The Plenary Day opened with the video (available on the website) again, so that all us “authors” and new people could know what it was. It was followed by some history of the work on the theories. (Do you know the book Strategic Leadership that’s an academic-level book on Jaques and Co.? I think it’s related to the work in the US Army and is a T. Owen Jacobs thing, but let me know if you know more.)
Ken Shepard introduced the special guests, whom I’ll cover later. Noting here Jerry Hunt’s appearance because he’s from Texas and wears boots, plus had an interesting book I need to pick up, and was editor of Leadership Quarterly for some years. Kathryn Cason is here, too: it’s good to finally see what she looks like.
Today’s focus is what is happening now. Larry Tapp, ex CEO of a packaging company and paritally retired dean (?) of the Ivey Business School in Western Ontario, appeared by recorded phone interview. He talked about general problems in business, and said that family businesses are probably the best place currently (at least in the west) to bring in RO ideas.
Michael Raynor of Deloitte Research did the first real talk. Raynor has a new book out on strategic uncertainty, answering how RO was useful to him in grappling with this problem that he deals with in his new book. (He wasn’t here selling the book, since the GO Society has been giveing us copies of the book to all of those of us who were here at the conference.
The thrust of the book is that people who studied successful companies looked at survivors. Raynor pointed out that Jim Collins’s bad companies had survived 30 years and were basically returning at the rate of the Dow. “If I had a company that survived for thirty years and returned at that rate, I’d think I was pretty successful!” The problem is the companies that fail.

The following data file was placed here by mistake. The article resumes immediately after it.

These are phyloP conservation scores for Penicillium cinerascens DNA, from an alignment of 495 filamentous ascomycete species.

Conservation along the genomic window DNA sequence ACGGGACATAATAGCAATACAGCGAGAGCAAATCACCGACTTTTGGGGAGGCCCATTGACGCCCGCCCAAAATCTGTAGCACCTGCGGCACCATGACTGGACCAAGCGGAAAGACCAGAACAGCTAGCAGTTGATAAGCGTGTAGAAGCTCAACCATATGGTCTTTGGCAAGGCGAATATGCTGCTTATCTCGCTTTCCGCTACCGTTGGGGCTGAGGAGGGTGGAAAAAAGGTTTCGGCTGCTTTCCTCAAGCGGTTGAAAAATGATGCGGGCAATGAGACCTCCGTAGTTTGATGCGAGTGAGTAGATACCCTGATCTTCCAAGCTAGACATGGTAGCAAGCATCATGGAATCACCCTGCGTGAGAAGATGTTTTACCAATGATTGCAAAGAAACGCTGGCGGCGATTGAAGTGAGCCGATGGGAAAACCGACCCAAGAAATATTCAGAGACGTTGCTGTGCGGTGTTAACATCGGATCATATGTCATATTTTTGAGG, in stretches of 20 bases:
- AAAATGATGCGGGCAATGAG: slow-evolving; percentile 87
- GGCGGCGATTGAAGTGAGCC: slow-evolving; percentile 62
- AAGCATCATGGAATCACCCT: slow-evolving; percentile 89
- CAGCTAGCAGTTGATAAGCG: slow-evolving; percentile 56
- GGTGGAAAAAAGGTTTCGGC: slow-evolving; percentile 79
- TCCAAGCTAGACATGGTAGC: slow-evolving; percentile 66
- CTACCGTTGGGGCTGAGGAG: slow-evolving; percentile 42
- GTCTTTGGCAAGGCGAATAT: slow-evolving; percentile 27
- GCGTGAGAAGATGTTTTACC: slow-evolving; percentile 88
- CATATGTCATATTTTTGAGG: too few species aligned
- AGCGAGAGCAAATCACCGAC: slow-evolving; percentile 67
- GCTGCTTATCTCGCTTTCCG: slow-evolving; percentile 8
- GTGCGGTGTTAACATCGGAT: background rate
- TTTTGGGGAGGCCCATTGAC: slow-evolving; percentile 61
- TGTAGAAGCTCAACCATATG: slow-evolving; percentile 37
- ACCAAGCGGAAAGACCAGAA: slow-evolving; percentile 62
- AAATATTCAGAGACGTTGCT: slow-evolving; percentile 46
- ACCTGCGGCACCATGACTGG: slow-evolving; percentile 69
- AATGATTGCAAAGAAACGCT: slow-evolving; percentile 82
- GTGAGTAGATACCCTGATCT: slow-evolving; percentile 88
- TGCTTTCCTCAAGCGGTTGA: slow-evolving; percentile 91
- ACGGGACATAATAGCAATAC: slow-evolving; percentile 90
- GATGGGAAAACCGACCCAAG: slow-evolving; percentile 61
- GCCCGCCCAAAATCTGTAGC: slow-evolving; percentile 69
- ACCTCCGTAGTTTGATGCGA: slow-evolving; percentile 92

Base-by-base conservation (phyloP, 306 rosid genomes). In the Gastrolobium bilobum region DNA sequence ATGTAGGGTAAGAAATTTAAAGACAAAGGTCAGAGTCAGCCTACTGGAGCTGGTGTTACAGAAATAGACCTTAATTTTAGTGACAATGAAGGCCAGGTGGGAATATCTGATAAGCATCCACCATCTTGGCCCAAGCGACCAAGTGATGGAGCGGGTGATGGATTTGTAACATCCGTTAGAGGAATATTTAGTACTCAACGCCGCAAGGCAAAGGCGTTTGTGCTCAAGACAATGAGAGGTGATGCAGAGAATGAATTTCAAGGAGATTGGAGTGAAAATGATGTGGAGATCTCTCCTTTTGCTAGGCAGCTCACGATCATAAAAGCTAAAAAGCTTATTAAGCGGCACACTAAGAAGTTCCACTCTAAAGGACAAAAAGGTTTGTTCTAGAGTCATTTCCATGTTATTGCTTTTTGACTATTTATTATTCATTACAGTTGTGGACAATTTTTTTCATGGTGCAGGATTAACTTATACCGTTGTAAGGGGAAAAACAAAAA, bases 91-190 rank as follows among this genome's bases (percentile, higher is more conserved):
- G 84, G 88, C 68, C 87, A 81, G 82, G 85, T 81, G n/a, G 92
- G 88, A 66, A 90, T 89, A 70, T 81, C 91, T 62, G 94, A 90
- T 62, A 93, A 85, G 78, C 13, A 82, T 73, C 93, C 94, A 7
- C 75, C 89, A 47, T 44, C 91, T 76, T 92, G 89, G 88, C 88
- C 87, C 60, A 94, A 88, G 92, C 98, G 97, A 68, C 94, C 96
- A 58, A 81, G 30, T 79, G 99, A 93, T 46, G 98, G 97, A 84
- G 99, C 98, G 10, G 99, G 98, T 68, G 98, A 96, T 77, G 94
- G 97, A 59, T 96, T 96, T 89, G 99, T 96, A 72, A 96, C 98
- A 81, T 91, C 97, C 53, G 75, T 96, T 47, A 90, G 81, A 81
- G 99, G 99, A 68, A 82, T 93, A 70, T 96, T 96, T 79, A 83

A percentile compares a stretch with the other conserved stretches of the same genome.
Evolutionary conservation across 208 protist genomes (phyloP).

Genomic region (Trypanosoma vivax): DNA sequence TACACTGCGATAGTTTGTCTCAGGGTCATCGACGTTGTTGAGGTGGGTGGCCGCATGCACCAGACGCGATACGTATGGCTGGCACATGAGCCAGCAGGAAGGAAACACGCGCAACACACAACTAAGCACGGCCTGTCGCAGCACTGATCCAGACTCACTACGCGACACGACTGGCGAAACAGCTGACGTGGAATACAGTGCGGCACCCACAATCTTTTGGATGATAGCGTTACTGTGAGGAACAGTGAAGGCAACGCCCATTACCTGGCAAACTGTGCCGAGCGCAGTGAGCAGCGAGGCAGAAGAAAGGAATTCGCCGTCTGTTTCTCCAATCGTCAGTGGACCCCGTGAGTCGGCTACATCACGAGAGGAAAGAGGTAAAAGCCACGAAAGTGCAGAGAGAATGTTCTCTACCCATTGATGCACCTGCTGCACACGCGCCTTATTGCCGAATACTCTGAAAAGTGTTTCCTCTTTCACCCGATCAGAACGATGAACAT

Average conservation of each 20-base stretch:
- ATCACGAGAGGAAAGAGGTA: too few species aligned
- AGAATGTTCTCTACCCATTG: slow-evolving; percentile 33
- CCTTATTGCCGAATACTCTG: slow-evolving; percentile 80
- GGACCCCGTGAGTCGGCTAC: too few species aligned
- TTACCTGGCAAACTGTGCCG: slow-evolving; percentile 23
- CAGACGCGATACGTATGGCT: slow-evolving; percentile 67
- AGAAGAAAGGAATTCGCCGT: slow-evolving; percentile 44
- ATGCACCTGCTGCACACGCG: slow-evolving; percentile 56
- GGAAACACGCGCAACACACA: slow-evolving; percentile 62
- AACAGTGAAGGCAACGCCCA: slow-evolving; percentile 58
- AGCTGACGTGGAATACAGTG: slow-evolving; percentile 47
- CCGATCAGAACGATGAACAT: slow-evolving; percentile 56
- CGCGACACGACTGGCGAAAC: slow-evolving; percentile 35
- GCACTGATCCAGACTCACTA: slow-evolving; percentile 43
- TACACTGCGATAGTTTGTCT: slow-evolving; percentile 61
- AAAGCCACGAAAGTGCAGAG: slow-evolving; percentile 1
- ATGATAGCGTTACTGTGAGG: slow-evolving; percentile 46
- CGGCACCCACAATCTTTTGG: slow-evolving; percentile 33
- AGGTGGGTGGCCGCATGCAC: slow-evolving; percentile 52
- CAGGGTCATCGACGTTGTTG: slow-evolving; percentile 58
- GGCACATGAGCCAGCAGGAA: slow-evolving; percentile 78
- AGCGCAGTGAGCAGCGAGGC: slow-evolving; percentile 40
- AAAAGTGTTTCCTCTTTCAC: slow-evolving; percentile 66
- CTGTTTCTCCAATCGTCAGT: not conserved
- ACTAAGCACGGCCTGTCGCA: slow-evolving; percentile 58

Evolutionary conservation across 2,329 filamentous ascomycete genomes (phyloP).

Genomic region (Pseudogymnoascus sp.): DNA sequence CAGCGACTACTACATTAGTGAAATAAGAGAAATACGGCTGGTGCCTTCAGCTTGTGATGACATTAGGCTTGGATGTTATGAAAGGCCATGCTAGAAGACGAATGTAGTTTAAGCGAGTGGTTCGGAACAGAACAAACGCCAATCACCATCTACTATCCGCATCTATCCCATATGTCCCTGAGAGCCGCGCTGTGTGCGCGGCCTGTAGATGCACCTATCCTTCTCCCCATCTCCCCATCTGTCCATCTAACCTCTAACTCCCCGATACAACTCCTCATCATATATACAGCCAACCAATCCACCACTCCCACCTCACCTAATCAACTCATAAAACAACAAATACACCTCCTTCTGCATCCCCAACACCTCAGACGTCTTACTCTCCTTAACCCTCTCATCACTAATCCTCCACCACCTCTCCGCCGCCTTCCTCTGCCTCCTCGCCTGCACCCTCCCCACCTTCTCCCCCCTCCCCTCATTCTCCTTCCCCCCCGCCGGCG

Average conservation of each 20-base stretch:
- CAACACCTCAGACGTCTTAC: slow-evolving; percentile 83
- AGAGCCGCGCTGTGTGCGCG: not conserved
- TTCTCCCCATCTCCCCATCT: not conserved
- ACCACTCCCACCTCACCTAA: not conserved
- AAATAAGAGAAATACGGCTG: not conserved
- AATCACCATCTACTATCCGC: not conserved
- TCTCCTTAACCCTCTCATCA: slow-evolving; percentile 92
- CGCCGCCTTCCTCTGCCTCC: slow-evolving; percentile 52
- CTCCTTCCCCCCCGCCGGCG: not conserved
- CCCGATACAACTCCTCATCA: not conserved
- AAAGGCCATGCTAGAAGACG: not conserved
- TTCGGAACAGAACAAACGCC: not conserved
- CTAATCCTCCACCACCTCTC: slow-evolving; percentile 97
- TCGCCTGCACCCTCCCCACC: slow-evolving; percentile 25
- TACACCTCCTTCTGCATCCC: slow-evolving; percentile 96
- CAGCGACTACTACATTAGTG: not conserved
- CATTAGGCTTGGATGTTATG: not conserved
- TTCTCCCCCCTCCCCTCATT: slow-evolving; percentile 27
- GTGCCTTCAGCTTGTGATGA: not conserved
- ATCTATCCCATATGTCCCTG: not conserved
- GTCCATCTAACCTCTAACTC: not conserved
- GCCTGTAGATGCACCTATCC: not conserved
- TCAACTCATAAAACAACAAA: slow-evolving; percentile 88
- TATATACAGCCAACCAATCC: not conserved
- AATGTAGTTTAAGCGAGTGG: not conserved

Mediocrity, it turns out, is much safer than being a risk-taking, Big Hairy Audacious Goal company.
“Why not go for greatness? Because it can kill you!”
Raynor argued that work levels provides a way to see at what level we have to manage strategic uncertainty. Higher levels have almost entirely uncertainty, rather than commitment. Lower levels deal with commitment more than uncertainty. You have to do the right work at the right level.
If the CEO is simply whipping the horses to get next quarter’s results, he is simply driving decisions into a stuck-in-the-middle mindset, because that is what is safer than either end (in his diagrams: see the preso).
They passed out copies of his book but I missed out, as I did Nancy Lee’s book. Ah, well, the problem of being someone who’s helpful!
It was an interesting presentation and he is an excellent speaker, albeit a bit fast. (Thinking of the non-native speakers in the audience here.)
Art Mann is the Chairman of the Board of Donsco, a family-owned business, 100 years old, in the metals industry. Foundries and such. Clients include Honda and Toyota. He found out about EJ at the Santa Fe Institute, where a consultant next to him muttered that the presentation they were hearing was “just warmed over Elliott Jaques”. Mann started reading EJ’s works and ended up developing a relationship with him and Kathryn Cason.
He wanted to thank EJ, because he believes in the power of these ideas, emphasizing that EJ’s great contribution is that he tells us why we need to do things this way.